At the funeral, Moon finds Robbie’s widow, Audrey (Betty Gilpin from ‘Masters of Sex’), in a state, behaving poorly at what should be a somber occasion. When Moon offers his condolences, she bitterly informs him that his wife Laura and her husband Robbie died together, with Laura’s mouth around Robbie’s cock at the time of the crash. How did he not put that together? Audrey is furious, to say the least.
After everyone leaves, Moon sticks around to yell at the grave. He also tosses one of Sweeney’s gold coins onto the dirt mound. Audrey stumbles up to him again, drunkenly rambling about how she wants to revenge-fuck Moon right there in the cemetery, forcing their spouses to watch. He declines. As they talk, the gold coin sinks through the dirt into the grave.
Alone once again, Moon walks down an empty street at night when all the streetlights around him suddenly go out. He finds a strange illuminated box on the side of the road. When he gets close to check it out, the box transforms into a small robot, which then leaps up and latches onto his face. Two lenses fit over his eyes, plunging him into what I assume is a very weird Virtual Reality space in the form of the interior of a limousine. Moon is perplexed, but maintains his composure.
A douchebag club kid sits opposite him, vaping what he claims is “synthetic frog skin” and rudely blowing smoke rings into Moon’s face. (Although not named in the episode, the character is credited as “Technical Boy.”) He tersely demands to know what Mr. Wednesday is planning. When Moon won’t answer, two (literally) faceless guards materialize on both sides of him and hold him down. Technical Boy gives him another chance to either answer or be killed.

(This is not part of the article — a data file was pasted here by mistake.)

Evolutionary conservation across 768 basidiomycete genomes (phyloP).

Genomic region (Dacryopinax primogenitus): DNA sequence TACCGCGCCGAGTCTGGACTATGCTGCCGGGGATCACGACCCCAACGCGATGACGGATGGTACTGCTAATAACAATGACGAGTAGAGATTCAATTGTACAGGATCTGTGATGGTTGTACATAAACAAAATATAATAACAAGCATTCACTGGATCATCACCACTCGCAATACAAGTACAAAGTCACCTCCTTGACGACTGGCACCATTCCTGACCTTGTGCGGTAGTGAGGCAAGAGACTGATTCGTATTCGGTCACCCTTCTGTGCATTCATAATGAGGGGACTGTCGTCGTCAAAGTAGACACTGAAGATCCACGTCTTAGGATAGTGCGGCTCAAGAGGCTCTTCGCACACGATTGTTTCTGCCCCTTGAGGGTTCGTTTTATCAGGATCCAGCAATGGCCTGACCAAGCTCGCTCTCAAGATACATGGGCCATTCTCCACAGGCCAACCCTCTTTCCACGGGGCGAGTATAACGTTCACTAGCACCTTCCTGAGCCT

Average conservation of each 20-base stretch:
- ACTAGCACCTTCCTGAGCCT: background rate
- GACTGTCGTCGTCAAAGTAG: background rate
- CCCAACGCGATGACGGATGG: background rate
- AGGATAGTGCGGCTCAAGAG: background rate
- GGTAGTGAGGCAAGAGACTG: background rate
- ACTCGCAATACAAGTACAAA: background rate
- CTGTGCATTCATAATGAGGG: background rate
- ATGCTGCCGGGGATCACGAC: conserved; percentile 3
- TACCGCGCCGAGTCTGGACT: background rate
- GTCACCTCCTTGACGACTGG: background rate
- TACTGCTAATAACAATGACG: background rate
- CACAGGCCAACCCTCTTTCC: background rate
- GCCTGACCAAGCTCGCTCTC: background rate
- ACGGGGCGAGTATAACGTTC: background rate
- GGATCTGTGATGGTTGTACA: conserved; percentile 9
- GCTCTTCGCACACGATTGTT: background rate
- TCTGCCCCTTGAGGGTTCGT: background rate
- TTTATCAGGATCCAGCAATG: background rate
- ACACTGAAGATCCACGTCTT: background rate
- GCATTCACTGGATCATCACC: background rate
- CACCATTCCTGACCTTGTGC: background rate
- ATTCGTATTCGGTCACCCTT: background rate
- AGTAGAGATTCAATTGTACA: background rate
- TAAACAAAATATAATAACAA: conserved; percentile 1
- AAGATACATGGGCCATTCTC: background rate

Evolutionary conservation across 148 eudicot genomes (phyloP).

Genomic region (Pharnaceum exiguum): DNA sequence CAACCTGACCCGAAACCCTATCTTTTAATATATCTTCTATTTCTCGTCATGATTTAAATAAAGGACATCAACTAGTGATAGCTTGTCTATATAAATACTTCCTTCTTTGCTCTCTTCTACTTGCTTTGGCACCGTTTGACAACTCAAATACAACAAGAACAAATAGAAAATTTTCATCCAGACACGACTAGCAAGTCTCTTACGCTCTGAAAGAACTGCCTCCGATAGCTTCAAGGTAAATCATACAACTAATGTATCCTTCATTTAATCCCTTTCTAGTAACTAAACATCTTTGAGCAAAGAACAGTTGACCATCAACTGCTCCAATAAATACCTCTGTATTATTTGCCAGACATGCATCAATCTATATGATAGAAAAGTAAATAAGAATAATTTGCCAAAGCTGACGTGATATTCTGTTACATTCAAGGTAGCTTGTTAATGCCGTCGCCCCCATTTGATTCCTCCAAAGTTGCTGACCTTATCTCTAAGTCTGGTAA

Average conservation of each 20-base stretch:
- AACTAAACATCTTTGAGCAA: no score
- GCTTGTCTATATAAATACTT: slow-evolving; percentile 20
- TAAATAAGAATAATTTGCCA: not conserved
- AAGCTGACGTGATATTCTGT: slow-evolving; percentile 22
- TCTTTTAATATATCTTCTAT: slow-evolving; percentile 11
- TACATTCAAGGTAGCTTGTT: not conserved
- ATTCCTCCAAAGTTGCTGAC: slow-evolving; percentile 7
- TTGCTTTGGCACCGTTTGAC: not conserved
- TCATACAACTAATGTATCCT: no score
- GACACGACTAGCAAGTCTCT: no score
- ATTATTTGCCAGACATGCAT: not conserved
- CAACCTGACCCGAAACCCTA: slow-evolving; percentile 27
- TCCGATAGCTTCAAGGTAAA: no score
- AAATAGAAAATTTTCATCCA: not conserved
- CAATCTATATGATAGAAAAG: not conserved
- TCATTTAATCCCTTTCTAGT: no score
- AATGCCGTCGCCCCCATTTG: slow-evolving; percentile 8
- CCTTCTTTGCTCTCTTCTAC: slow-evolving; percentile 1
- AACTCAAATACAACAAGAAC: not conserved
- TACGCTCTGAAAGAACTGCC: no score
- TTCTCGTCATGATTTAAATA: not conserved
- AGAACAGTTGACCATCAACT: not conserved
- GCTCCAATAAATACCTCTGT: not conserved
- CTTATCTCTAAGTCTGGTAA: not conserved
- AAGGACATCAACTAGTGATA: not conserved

When Moon tries to fight his way out, he’s inexplicably sucked out through the sunroof of the car. He seems to float through space for a moment and then lands in a patch of mud, rain pouring down on him. More faceless guards appear and beat on him. A noose materializes and they string him up. (The image of a black man being lynched is quite uncomfortable, no doubt intentionally so.)
As he’s on the verge of death, the rope holding Moon snaps and he falls to the ground. The bodies of the guards are then torn apart by an invisible force and their blood fills the air, splattering all over Moon. He pulls himself to his feet, dumbfounded at what he just experienced, and looks out over the carnage around him.
I’m not going to pretend to understand everything that happened in this episode, beyond a general sense that the story is about a war between ancient gods and new gods taking place in the modern day. Many of the details are, at this point, still obscure or impenetrable. I also haven’t read the Neil Gaiman novel and can’t comment on whether the show is at all faithful to it or goes off in its own direction.
Nevertheless, I kind of love what I’ve seen so far. This could be something special if it keeps up.